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A Walk to Remember

The hardest part about watching the sappy, preachy teen hanky-fest A Walk to Remember is deciding who to blame for it. The director and stars are excused: Erstwhile choreographer Adam Shankman must have jumped at the chance to helm his second feature (the first was the forgettable Jennifer Lopez vehicle The Wedding Planner), and Mandy Moore and Shane West likely had stars in their eyes over making the leap from supporting cast (she in The Princess Diaries, he on TV's now-canceled Once and Again) to top-billed screen talent. So maybe the finger should be pointed at Nicholas Sparks, the novelist who dreamed up the manipulative redemption/love story in the first place. After all, it was Sparks who created prim preacher's daughter Jamie Sullivan (Moore) and made her fall for self-destructive bad boy Landon Carter (West), only to throw them for a tragic loop just when they'd found happiness. So, yes, let's pin this one on Nicky. (While we're at it, can we blame him for Sweet November and Autumn in New York, too?) Because even decent acting and a well-intentioned message about following your heart can't save this film from becoming a trite, predictable mess. From the minute Landon — who's not really all that troubled — starts trading barbs with Jamie, we know they're meant for each other. And while Moore does a nice job of making Jamie self-confident and secure in her choices and her faith despite what the popular kids think, it's hard not to roll your eyes at her unfailingly perky saintliness. (You can dye the pop princess's hair brown, but that doesn't make her a brunette...) Too bad no one warned Jamie about what tends to happen to angelic teenage girls in Hollywood movies, especially when they've just fallen in love for the first time. Folks in the market for a Christian tearjerker will probably adore A Walk to Remember, but everyone else looking for satisfying teen melodrama should tune into the WB. Warner's DVD is a well-produced disc that should please fans. The anamorphic transfer (2.35:1) is strong, and the Dolby Digital 5.1 audio is the perfect vehicle for songbird Moore's big solos. (Other audio options include a French 5.1 track and English, French and Spanish subtitles.) Supplements include basics like the theatrical trailer, a Moore music video (for "Cry"), and cast filmographies, accompanied by two full-length commentary tracks. The first reunites Shankman, Moore, and West for an enthusiastic, giggly do-you-remember session peppered with "dude!"s and "awesome"s; the second — which is much more sedate — pairs Sparks with screenwriter Karen Janszen. Snap-case.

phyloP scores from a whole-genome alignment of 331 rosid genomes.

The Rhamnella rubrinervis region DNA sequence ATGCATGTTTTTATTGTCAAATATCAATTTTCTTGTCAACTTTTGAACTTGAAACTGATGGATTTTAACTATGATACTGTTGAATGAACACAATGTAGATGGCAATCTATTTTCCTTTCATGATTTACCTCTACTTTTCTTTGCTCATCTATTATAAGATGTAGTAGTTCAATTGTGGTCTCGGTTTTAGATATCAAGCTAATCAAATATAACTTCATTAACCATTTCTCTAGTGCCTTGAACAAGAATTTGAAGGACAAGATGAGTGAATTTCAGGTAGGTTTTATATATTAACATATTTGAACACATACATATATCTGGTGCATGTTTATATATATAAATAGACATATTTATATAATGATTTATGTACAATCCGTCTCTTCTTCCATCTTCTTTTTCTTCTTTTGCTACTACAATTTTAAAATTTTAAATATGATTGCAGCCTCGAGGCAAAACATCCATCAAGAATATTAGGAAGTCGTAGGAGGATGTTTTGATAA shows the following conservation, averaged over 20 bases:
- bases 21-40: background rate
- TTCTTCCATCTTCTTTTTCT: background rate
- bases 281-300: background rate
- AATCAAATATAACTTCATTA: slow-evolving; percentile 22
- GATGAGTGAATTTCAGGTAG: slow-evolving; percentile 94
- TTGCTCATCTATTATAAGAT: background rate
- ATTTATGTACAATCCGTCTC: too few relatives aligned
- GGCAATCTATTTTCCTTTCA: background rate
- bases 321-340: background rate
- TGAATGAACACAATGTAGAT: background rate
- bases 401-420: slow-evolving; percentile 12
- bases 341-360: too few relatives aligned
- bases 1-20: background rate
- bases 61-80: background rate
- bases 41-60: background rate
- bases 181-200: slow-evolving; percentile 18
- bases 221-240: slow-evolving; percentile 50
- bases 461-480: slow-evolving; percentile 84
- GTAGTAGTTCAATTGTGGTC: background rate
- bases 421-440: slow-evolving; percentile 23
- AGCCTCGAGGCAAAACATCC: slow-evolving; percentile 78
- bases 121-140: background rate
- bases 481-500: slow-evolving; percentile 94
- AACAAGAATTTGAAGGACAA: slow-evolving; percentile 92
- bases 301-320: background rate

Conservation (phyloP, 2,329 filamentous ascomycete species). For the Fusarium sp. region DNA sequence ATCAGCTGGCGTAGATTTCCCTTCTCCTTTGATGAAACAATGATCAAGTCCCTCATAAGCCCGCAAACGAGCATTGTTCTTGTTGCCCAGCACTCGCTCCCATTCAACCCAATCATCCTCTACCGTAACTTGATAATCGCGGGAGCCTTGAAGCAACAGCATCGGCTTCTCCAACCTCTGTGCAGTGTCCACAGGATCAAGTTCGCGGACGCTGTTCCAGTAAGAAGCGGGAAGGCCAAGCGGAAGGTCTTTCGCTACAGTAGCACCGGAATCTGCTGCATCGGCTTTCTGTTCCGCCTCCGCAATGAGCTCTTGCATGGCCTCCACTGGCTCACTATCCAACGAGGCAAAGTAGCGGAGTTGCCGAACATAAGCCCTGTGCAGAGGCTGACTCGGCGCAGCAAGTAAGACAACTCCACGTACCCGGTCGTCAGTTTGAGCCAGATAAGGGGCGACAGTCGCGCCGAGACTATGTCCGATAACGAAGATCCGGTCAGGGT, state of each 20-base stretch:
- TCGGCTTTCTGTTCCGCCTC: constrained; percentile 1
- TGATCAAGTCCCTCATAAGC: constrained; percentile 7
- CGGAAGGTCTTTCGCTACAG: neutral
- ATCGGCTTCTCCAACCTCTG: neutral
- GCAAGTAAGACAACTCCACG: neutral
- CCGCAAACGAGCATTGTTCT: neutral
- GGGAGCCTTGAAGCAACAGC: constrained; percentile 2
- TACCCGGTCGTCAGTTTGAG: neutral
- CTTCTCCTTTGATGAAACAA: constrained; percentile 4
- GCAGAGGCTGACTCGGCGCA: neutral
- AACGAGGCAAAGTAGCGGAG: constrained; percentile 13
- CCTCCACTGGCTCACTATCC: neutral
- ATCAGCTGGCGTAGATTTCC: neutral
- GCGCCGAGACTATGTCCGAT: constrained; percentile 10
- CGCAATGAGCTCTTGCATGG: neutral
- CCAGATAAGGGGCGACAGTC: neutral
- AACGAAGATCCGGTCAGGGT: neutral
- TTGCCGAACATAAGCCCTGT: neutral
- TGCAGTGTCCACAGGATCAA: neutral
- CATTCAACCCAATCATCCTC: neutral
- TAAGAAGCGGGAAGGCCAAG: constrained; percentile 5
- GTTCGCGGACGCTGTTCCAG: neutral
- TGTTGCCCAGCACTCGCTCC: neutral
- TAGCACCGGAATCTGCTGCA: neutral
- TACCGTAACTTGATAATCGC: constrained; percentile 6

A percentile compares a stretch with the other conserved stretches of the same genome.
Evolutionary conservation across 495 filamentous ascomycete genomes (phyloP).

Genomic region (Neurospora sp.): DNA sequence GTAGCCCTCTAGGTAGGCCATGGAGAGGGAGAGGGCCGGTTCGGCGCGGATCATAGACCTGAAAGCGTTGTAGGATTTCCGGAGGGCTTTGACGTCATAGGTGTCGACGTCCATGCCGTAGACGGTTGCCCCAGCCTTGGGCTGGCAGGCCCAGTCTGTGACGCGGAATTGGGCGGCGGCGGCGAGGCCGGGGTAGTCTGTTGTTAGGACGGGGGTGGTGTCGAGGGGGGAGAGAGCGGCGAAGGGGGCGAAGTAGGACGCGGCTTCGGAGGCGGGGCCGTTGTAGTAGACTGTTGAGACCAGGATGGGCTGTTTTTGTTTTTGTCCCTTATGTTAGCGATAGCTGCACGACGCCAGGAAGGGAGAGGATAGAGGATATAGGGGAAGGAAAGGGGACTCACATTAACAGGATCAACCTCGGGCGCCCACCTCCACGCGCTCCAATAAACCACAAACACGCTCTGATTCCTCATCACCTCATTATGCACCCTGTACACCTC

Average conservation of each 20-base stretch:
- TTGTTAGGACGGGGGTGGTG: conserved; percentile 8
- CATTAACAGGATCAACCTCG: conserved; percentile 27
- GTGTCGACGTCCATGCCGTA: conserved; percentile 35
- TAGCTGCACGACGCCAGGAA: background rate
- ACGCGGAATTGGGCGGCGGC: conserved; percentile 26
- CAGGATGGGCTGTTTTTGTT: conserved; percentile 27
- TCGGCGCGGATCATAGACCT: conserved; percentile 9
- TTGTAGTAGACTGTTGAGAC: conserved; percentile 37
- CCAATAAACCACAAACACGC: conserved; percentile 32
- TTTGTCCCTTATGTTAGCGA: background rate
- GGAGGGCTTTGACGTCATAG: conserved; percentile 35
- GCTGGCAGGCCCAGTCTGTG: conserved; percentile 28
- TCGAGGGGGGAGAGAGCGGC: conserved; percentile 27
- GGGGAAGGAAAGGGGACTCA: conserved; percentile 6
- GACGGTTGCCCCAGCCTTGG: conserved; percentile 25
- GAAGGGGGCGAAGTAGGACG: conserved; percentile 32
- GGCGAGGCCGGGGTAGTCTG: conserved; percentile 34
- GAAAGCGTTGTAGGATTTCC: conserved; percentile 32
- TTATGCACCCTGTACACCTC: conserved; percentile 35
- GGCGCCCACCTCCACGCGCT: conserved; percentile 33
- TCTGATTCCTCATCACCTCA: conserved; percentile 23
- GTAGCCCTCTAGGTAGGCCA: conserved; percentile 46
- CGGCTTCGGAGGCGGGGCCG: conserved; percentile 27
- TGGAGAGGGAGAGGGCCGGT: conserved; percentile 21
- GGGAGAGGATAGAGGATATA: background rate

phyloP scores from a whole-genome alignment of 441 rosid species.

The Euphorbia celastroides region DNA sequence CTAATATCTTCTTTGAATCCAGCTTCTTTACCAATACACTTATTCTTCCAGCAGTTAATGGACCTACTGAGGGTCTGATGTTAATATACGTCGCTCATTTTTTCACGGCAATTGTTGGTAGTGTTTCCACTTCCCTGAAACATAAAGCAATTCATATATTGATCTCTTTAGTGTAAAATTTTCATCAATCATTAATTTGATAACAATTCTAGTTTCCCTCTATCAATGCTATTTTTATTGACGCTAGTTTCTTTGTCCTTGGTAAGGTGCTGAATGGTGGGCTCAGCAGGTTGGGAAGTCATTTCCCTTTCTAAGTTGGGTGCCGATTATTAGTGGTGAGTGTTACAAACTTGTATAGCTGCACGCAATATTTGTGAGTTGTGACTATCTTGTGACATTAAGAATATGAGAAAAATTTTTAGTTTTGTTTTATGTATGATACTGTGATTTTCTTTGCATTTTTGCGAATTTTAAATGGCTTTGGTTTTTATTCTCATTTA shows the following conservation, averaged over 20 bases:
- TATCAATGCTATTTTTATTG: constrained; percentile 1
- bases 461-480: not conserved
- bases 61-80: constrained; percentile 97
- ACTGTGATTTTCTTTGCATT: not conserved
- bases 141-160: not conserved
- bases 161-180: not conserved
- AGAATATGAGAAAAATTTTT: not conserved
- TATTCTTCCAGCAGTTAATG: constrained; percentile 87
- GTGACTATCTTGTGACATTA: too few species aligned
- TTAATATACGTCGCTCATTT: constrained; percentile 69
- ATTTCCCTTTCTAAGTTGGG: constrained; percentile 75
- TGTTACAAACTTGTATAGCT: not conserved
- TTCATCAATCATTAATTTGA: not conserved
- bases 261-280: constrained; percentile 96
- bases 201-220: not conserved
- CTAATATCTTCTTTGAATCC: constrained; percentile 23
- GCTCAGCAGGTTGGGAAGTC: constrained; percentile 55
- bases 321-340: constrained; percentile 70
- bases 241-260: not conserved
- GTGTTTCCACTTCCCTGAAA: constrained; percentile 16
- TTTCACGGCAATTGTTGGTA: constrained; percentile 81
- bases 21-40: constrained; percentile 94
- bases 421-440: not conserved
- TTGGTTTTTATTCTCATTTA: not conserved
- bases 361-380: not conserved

—Betsy Bozdech

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